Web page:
Social media users have shared a fake NHS document online that encourages people to report potential side-effects of COVID-19 vaccines “due to the high level of fatalities and serious adverse reactions”.
The document, which is complete with an NHS header and British government footnote, is titled: “Coronavirus (COVID-19) vaccine side-effects and safety.” It appears to be a printout of a page from the official NHS website.
“Due to the high level of fatalities and serious adverse reactions to the COVID-19 vaccine, if you have suffered one of the following symptoms for unaccountable/unexplained reasons following your vaccination, you should report these symptoms to the Yellow Card scheme or ask your GP [General Practitioner] to do this for you immediately,” the document reads.
The UK’s Yellow Card scheme is used to report suspected adverse reactions to drugs and vaccines. The Eudravigilance scheme and the Vaccines Adverse Event Reporting System (VAERS) are the equivalents in the European Union and the United States, respectively.
The document also lists 13 bullet points of what it appears to suggest are confirmed adverse reactions, such as miscarriage and menstrual disorders.
The NHS does indeed have a web page titled “Coronavirus (COVID-19) vaccine side-effects and safety” (here); however, the link does not match the letter circulating online, nor does it say there has been a high number of fatalities due to COVID-19 vaccines.
In an email to Reuters, the NHS confirmed no such document has been supplied by the service.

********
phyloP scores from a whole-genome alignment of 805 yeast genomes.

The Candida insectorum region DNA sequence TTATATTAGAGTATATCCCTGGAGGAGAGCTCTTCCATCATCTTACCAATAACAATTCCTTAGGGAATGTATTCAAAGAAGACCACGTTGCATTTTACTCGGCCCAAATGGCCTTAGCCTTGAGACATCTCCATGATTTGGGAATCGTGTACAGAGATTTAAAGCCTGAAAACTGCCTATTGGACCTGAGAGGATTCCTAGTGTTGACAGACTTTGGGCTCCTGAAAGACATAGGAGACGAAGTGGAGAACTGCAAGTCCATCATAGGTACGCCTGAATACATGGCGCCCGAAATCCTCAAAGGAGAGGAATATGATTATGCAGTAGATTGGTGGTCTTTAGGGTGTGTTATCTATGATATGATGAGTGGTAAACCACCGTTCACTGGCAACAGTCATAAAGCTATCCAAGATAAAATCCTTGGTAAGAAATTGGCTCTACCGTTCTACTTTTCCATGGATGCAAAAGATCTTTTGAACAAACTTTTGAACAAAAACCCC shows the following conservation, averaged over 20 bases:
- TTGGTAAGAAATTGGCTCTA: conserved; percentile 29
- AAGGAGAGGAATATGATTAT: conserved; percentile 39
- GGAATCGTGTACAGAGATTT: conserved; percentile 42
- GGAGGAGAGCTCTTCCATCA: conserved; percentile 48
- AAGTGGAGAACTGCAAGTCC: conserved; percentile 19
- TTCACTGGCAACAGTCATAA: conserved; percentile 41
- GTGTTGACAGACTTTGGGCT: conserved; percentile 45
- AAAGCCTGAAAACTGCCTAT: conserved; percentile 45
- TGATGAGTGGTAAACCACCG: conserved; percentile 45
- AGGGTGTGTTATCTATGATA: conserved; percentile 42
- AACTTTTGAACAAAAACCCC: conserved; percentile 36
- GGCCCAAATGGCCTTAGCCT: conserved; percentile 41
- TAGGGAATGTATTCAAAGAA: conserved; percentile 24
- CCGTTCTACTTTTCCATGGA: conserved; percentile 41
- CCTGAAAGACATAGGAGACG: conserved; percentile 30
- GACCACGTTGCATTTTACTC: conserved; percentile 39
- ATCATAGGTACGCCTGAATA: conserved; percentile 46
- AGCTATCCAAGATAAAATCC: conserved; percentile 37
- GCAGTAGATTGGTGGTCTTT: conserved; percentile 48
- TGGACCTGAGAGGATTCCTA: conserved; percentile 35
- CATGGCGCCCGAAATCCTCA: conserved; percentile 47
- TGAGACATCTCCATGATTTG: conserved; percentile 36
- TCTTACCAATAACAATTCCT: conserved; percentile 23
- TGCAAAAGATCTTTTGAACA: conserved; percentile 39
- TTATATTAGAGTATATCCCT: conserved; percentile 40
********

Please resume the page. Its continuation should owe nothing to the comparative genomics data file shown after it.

Reuters did not find any such document published by any other UK-based health authorities, such as Public Health England (PHE) and the Medicines and Healthcare products Regulatory Agency (MHRA).
Moreover, there is additional evidence that the page was falsified, such as formatting irregularities seen in the first paragraph and latter part of the document.
Many of the listed side-effects, such as miscarriage and menstrual disorders, are also not confirmed adverse reactions due to COVID-19 vaccines.
The MHRA said on Aug. 16 that it had not found any link between vaccines and changed menstrual cycles, nor did the agency find evidence to suggest that vaccines can increase the risk of miscarriage (here).
Most side-effects to COVID-19 vaccines are mild, such as feeling achy, fever, tiredness, or nausea - and last no longer than 7 days (here), according to the NHS.
Moreover, the Yellow Card scheme is not a list of confirmed side-effects due to COVID-19 vaccines. The MHRA, which operates the scheme, explains: “Many suspected ADRs [adverse reactions] reported on a Yellow Card do not have any relation to the vaccine or medicine and it is often coincidental that they both occurred around the same time” (here) (here).
In the latest Yellow Card report, which logged data from December 2020 up to and including Aug. 11, the MHRA had received 1,596 reports of deaths shortly after an individual took a COVID-19 vaccine.
Most of the deaths were among those with underlying conditions or elderly individuals and reviews by MHRA found no suggestion that the vaccines played a role in these deaths (here).
False. The NHS-headed letter warning of significant deaths due to COVID-19 vaccines is not authentic and was not published by the NHS, MHRA or PHE.
This article was produced by the Reuters Fact Check team. Read more about our fact-checking work here.
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